As the mom of a toddler and preschooler, you live by one code: to do the absolute best you can to raise your kids. But in this crazy world with all its influences, moms like you begin to wonder how much control they really have over who their child becomes. Scary. Recent research in psychology has shown that the answer is “a lot.” Knowing this, you might consider a few changes here and there in your parenting style. Whew.
1. All Homes Are “Homeschools”
For the "average mom," the home and school are completely separate places. But growing children with loving parents like you really don’t feel much of a difference. Parents who are constantly “playing” with their children are actually nurturing a love of learning in the child. By playing games, from puzzles to patty-cake, you engage your child in cognitively heavy tasks. In other words, these games are learning experiences to your children and help foster a personality that is motivated to learn. Adding more “brain games” or physically intensive games to your at-home-play repertoire can influence your child to be more of an active learner.
2. Parents as Social Teachers
Ross Parke and Kevin MacDonald wrote in the journal “Child Development” that when parents act positively toward their children, children are more likely to grow up with strong social skills. Praising your kid’s efforts, even a poor effort -- like that time your preschooler drew a rather unflattering picture of you -- helps teach a child self-confidence and gives her emotional validation. Children with these traits are more likely to get along with others in school and have larger groups of friends. As is today will likely also be in the future: Interpersonal skills rule. So, be a positive parent, even when it’s not so easy.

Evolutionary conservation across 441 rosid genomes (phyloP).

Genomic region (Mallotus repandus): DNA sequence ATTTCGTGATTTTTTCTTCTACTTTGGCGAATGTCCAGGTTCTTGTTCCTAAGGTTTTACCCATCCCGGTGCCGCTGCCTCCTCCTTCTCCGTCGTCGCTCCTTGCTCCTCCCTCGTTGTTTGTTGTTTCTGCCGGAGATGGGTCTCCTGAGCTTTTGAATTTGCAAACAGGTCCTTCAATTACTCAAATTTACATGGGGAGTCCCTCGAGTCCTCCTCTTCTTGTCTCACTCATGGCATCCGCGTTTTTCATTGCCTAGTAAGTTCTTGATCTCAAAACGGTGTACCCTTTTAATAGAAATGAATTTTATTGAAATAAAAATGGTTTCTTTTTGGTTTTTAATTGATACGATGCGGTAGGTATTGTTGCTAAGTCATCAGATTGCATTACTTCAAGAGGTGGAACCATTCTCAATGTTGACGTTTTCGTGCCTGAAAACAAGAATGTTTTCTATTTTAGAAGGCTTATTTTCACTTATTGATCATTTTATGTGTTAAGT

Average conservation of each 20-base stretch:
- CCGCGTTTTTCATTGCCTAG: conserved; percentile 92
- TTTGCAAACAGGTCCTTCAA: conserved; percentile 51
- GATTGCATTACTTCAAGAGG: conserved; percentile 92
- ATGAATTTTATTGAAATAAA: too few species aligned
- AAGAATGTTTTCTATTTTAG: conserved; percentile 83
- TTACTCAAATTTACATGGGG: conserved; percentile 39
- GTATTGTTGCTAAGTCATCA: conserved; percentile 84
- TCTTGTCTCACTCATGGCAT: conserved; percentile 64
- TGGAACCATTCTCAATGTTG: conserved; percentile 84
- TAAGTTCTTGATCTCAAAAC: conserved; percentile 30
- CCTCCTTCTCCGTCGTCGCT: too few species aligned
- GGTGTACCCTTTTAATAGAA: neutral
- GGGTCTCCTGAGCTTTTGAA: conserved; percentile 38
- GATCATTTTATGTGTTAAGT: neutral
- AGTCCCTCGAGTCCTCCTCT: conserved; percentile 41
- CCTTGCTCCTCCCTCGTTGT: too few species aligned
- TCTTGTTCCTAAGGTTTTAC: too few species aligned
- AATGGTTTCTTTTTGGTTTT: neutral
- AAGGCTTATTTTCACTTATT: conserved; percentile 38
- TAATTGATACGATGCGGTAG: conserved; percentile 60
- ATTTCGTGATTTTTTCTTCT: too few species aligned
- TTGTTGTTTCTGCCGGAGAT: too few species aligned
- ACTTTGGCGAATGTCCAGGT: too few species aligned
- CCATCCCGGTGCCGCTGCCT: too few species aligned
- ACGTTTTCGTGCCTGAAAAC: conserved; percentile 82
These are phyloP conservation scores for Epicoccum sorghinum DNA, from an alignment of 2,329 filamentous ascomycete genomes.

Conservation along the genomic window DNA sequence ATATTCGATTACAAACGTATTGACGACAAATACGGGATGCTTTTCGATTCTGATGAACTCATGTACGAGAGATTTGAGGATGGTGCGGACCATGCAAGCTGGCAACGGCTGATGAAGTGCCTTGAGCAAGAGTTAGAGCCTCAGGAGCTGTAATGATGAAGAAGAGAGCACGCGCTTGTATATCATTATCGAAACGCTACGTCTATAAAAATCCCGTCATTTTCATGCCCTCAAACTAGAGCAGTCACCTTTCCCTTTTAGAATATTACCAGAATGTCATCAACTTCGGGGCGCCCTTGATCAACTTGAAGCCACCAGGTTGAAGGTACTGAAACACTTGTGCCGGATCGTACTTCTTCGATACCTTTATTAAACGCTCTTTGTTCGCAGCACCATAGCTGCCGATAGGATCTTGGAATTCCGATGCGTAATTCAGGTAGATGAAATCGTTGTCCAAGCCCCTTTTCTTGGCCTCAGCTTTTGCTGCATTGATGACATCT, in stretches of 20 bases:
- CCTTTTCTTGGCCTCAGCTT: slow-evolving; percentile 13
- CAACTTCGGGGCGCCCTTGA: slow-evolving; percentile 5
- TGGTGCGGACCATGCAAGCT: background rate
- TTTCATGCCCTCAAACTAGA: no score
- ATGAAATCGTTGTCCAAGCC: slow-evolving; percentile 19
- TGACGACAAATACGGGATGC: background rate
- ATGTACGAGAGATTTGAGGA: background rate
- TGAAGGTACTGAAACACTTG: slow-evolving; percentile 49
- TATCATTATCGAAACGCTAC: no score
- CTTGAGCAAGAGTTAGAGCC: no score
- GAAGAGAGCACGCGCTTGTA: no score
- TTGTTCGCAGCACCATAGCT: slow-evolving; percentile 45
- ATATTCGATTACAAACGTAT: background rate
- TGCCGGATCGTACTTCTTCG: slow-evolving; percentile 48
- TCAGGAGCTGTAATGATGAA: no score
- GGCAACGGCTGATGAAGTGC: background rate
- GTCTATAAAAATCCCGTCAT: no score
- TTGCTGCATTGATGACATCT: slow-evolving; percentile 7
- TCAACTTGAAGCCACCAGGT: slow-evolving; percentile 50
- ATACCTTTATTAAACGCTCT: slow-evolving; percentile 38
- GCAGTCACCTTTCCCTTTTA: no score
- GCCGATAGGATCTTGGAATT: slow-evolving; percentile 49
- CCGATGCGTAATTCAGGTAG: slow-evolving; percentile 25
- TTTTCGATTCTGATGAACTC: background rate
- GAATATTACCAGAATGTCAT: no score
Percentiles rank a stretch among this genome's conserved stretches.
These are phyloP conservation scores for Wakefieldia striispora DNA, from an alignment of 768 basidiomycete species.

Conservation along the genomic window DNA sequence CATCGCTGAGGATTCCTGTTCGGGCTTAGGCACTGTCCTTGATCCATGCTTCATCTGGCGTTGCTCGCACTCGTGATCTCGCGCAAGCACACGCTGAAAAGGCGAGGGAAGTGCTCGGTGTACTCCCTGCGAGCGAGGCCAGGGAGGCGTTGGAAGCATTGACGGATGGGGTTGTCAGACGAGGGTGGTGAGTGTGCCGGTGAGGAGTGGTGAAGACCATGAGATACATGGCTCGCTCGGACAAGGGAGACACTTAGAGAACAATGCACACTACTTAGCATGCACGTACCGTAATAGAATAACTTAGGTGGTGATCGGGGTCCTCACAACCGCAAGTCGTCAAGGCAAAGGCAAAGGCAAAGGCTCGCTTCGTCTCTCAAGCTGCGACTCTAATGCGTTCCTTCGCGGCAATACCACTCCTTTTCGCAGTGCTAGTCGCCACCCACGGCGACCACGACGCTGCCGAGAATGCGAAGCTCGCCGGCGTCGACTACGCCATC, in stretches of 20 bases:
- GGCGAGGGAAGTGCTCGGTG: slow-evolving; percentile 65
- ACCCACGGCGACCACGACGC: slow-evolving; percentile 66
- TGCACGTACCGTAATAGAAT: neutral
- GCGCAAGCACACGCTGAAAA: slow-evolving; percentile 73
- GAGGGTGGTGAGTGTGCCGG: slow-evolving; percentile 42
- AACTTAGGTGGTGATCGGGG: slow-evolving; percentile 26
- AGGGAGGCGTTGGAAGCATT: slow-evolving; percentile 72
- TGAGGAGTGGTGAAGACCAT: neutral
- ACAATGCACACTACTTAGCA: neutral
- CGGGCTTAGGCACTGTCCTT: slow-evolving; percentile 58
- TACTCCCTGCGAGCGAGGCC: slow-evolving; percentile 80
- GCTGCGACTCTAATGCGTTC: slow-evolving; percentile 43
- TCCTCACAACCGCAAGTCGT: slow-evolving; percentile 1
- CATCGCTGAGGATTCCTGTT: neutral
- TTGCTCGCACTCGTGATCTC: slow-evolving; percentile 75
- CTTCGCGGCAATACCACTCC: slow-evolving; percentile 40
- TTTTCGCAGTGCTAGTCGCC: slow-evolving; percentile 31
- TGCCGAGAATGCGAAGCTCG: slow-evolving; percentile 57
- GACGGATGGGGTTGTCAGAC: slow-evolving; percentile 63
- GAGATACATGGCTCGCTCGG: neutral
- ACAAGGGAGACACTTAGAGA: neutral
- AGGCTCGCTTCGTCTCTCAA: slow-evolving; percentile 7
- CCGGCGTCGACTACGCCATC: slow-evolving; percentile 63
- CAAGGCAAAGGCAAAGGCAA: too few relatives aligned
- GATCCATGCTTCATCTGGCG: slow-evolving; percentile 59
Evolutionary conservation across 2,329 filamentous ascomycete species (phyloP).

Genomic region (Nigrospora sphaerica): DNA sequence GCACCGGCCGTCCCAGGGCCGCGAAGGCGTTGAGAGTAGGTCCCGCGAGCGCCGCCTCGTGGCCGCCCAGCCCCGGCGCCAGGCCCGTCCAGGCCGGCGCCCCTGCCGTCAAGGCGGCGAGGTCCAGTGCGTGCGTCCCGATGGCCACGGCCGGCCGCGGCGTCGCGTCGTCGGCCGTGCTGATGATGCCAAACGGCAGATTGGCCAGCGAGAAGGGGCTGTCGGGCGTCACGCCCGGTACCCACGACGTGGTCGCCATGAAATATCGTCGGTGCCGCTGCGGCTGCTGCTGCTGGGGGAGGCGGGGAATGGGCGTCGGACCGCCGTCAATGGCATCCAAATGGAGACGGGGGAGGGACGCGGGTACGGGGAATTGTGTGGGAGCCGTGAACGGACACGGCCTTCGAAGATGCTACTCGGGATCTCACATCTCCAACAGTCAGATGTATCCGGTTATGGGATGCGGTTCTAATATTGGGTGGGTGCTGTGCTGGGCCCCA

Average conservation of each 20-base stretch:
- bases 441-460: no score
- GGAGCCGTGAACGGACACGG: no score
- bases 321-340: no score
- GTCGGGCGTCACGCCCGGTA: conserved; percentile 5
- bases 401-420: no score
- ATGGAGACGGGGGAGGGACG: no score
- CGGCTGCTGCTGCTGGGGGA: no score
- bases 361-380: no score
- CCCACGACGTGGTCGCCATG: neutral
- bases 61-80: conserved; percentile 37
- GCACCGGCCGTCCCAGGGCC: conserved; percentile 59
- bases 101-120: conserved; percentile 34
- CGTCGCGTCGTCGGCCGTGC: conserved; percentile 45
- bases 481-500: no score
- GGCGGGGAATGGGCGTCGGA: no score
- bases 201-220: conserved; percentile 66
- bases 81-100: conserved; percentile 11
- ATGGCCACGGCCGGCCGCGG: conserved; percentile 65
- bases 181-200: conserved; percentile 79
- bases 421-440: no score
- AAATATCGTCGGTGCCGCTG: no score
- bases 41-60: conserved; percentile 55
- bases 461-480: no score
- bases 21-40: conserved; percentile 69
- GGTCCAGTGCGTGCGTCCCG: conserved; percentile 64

If you want your child to be secure when he grows up, you won’t need to hire a body guard -- security comes from within. The psychological theory of attachment states that during childhood children learn how to develop and maintain their relationships through parental interaction. If you play your cards right, your child will grow up “securely attached,” which basically means capable of establishing strong interpersonal relationships, especially with the opposite sex. However, if you are too strict or too lenient on their children, your children are likely to grow up with an “insecure attachment style,” which will lead to poor relationship-building skills.
4. Emotional Intelligence 101
Parenting is full of emotions. To a mom, emotions are commonplace, a part of life. But to children, emotions are new. The childhood phase is when children first get to understand what emotions are. Some parents neglect this fact and go about parenting as if children were coworkers, without realizing that children lack the emotional intelligence of Sally in accounting. Emotional intelligence, or how you recognize and control emotions, is first taught in the household through parent-children interactions. As a parent, you can teach emotional intelligence through games, which can show children a gamut of emotions, from frustration to excitement. For example, when daddy plays “the scary bear” game, your toddler is feeling a mix of excitement and fear. If you don’t introduce your child to these emotions early, later in life she may not be well-versed in coping with them.
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